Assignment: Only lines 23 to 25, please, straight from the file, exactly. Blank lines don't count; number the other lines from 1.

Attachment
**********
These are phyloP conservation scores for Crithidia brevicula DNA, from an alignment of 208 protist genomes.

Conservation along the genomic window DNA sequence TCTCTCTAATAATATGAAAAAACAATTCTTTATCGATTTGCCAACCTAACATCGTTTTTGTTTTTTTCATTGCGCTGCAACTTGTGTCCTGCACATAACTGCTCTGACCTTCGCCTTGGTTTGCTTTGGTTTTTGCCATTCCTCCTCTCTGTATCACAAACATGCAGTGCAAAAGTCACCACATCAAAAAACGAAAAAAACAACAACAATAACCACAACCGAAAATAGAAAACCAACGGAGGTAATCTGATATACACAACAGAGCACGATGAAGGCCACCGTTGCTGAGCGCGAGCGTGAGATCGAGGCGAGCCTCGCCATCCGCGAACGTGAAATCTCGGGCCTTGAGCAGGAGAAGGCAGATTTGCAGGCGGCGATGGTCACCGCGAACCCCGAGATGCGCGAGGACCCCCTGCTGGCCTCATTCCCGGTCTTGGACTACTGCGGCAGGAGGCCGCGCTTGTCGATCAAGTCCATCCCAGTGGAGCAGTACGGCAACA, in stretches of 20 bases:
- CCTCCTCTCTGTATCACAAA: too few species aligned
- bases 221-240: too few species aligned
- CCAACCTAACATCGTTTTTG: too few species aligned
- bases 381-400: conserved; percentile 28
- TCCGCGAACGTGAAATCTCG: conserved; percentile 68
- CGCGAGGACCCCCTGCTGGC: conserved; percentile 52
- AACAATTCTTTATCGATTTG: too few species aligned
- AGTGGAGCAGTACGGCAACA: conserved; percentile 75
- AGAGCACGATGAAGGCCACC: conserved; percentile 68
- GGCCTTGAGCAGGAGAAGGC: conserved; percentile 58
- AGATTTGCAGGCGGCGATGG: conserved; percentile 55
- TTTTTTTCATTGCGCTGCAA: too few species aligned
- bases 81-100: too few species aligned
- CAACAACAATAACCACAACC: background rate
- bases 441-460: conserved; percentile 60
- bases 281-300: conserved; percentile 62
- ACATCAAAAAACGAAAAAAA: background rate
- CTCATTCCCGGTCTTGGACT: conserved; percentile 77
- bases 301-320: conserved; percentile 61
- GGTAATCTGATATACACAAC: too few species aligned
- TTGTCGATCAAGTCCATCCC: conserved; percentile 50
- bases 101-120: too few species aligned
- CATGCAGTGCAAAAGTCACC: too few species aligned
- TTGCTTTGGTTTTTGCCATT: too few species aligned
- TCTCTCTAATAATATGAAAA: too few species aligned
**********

- TTGTCGATCAAGTCCATCCC: conserved; percentile 50
- bases 101-120: too few species aligned
- CATGCAGTGCAAAAGTCACC: too few species aligned